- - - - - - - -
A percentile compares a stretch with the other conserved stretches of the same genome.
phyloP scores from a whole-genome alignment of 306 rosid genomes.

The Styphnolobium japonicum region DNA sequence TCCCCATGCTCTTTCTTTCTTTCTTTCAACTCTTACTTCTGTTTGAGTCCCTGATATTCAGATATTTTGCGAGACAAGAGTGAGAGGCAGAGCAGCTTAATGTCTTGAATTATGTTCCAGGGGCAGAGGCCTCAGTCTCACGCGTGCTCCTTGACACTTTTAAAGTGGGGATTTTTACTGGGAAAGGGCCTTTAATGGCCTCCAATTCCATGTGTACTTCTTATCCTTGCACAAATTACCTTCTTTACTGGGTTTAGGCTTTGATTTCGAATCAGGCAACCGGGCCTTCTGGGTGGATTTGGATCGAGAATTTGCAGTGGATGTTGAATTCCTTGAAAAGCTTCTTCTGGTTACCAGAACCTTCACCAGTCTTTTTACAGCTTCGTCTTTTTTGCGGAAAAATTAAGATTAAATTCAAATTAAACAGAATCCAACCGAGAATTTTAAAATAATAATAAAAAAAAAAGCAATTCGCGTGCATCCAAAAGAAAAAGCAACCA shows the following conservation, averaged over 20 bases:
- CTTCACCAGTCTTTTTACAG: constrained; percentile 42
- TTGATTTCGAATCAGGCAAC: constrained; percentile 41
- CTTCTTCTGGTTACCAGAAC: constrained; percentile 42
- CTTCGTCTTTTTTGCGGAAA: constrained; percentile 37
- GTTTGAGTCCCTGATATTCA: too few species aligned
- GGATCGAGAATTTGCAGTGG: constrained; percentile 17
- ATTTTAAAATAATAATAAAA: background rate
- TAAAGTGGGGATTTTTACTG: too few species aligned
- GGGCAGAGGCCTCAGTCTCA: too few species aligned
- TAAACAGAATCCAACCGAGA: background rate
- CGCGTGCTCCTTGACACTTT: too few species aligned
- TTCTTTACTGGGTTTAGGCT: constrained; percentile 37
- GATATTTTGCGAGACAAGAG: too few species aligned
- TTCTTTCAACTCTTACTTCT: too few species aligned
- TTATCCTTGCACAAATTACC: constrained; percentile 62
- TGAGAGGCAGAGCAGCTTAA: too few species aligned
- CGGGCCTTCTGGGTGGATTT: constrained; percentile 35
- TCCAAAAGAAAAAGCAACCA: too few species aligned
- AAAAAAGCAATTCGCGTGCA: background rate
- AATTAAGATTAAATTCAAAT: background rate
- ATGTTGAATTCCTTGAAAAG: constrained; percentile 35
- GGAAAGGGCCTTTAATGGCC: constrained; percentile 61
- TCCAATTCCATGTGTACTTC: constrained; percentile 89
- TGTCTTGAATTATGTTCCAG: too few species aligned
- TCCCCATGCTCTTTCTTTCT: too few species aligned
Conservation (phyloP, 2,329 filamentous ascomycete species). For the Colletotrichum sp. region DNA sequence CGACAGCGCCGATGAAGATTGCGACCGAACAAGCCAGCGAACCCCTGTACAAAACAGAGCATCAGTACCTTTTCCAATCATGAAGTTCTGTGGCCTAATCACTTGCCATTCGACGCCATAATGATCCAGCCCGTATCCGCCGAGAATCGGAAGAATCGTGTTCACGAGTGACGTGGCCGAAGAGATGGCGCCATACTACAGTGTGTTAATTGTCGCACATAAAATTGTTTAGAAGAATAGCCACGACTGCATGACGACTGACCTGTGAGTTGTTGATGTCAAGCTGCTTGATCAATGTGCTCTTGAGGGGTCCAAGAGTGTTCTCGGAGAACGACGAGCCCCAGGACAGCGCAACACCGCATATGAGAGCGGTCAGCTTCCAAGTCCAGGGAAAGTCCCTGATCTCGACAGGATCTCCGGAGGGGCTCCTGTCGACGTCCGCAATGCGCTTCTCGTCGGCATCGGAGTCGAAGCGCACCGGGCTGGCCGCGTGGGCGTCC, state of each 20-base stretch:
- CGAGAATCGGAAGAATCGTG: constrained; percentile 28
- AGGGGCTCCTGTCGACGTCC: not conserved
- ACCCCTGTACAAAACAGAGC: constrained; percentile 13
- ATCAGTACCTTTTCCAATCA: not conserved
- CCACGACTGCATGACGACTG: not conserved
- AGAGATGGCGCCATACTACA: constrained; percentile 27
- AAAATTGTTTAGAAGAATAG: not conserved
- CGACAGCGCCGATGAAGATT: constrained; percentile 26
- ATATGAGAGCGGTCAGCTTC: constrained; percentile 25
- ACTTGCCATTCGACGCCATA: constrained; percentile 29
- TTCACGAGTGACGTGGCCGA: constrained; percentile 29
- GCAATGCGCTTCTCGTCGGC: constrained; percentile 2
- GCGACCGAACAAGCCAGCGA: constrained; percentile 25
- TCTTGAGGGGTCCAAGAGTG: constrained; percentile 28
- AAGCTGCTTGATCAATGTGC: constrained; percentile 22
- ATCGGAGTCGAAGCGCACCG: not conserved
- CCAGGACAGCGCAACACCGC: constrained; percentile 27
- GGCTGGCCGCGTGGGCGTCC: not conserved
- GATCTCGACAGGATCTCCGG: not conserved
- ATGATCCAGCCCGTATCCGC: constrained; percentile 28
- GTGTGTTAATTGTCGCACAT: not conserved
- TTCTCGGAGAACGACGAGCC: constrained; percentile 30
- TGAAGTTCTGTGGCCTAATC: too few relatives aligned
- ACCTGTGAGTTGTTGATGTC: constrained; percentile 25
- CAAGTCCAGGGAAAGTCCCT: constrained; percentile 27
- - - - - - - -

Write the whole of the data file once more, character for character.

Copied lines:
A percentile compares a stretch with the other conserved stretches of the same genome.
phyloP scores from a whole-genome alignment of 306 rosid genomes.

The Styphnolobium japonicum region DNA sequence TCCCCATGCTCTTTCTTTCTTTCTTTCAACTCTTACTTCTGTTTGAGTCCCTGATATTCAGATATTTTGCGAGACAAGAGTGAGAGGCAGAGCAGCTTAATGTCTTGAATTATGTTCCAGGGGCAGAGGCCTCAGTCTCACGCGTGCTCCTTGACACTTTTAAAGTGGGGATTTTTACTGGGAAAGGGCCTTTAATGGCCTCCAATTCCATGTGTACTTCTTATCCTTGCACAAATTACCTTCTTTACTGGGTTTAGGCTTTGATTTCGAATCAGGCAACCGGGCCTTCTGGGTGGATTTGGATCGAGAATTTGCAGTGGATGTTGAATTCCTTGAAAAGCTTCTTCTGGTTACCAGAACCTTCACCAGTCTTTTTACAGCTTCGTCTTTTTTGCGGAAAAATTAAGATTAAATTCAAATTAAACAGAATCCAACCGAGAATTTTAAAATAATAATAAAAAAAAAAGCAATTCGCGTGCATCCAAAAGAAAAAGCAACCA shows the following conservation, averaged over 20 bases:
- CTTCACCAGTCTTTTTACAG: constrained; percentile 42
- TTGATTTCGAATCAGGCAAC: constrained; percentile 41
- CTTCTTCTGGTTACCAGAAC: constrained; percentile 42
- CTTCGTCTTTTTTGCGGAAA: constrained; percentile 37
- GTTTGAGTCCCTGATATTCA: too few species aligned
- GGATCGAGAATTTGCAGTGG: constrained; percentile 17
- ATTTTAAAATAATAATAAAA: background rate
- TAAAGTGGGGATTTTTACTG: too few species aligned
- GGGCAGAGGCCTCAGTCTCA: too few species aligned
- TAAACAGAATCCAACCGAGA: background rate
- CGCGTGCTCCTTGACACTTT: too few species aligned
- TTCTTTACTGGGTTTAGGCT: constrained; percentile 37
- GATATTTTGCGAGACAAGAG: too few species aligned
- TTCTTTCAACTCTTACTTCT: too few species aligned
- TTATCCTTGCACAAATTACC: constrained; percentile 62
- TGAGAGGCAGAGCAGCTTAA: too few species aligned
- CGGGCCTTCTGGGTGGATTT: constrained; percentile 35
- TCCAAAAGAAAAAGCAACCA: too few species aligned
- AAAAAAGCAATTCGCGTGCA: background rate
- AATTAAGATTAAATTCAAAT: background rate
- ATGTTGAATTCCTTGAAAAG: constrained; percentile 35
- GGAAAGGGCCTTTAATGGCC: constrained; percentile 61
- TCCAATTCCATGTGTACTTC: constrained; percentile 89
- TGTCTTGAATTATGTTCCAG: too few species aligned
- TCCCCATGCTCTTTCTTTCT: too few species aligned
Conservation (phyloP, 2,329 filamentous ascomycete species). For the Colletotrichum sp. region DNA sequence CGACAGCGCCGATGAAGATTGCGACCGAACAAGCCAGCGAACCCCTGTACAAAACAGAGCATCAGTACCTTTTCCAATCATGAAGTTCTGTGGCCTAATCACTTGCCATTCGACGCCATAATGATCCAGCCCGTATCCGCCGAGAATCGGAAGAATCGTGTTCACGAGTGACGTGGCCGAAGAGATGGCGCCATACTACAGTGTGTTAATTGTCGCACATAAAATTGTTTAGAAGAATAGCCACGACTGCATGACGACTGACCTGTGAGTTGTTGATGTCAAGCTGCTTGATCAATGTGCTCTTGAGGGGTCCAAGAGTGTTCTCGGAGAACGACGAGCCCCAGGACAGCGCAACACCGCATATGAGAGCGGTCAGCTTCCAAGTCCAGGGAAAGTCCCTGATCTCGACAGGATCTCCGGAGGGGCTCCTGTCGACGTCCGCAATGCGCTTCTCGTCGGCATCGGAGTCGAAGCGCACCGGGCTGGCCGCGTGGGCGTCC, state of each 20-base stretch:
- CGAGAATCGGAAGAATCGTG: constrained; percentile 28
- AGGGGCTCCTGTCGACGTCC: not conserved
- ACCCCTGTACAAAACAGAGC: constrained; percentile 13
- ATCAGTACCTTTTCCAATCA: not conserved
- CCACGACTGCATGACGACTG: not conserved
- AGAGATGGCGCCATACTACA: constrained; percentile 27
- AAAATTGTTTAGAAGAATAG: not conserved
- CGACAGCGCCGATGAAGATT: constrained; percentile 26
- ATATGAGAGCGGTCAGCTTC: constrained; percentile 25
- ACTTGCCATTCGACGCCATA: constrained; percentile 29
- TTCACGAGTGACGTGGCCGA: constrained; percentile 29
- GCAATGCGCTTCTCGTCGGC: constrained; percentile 2
- GCGACCGAACAAGCCAGCGA: constrained; percentile 25
- TCTTGAGGGGTCCAAGAGTG: constrained; percentile 28
- AAGCTGCTTGATCAATGTGC: constrained; percentile 22
- ATCGGAGTCGAAGCGCACCG: not conserved
- CCAGGACAGCGCAACACCGC: constrained; percentile 27
- GGCTGGCCGCGTGGGCGTCC: not conserved
- GATCTCGACAGGATCTCCGG: not conserved
- ATGATCCAGCCCGTATCCGC: constrained; percentile 28
- GTGTGTTAATTGTCGCACAT: not conserved
- TTCTCGGAGAACGACGAGCC: constrained; percentile 30
- TGAAGTTCTGTGGCCTAATC: too few relatives aligned
- ACCTGTGAGTTGTTGATGTC: constrained; percentile 25
- CAAGTCCAGGGAAAGTCCCT: constrained; percentile 27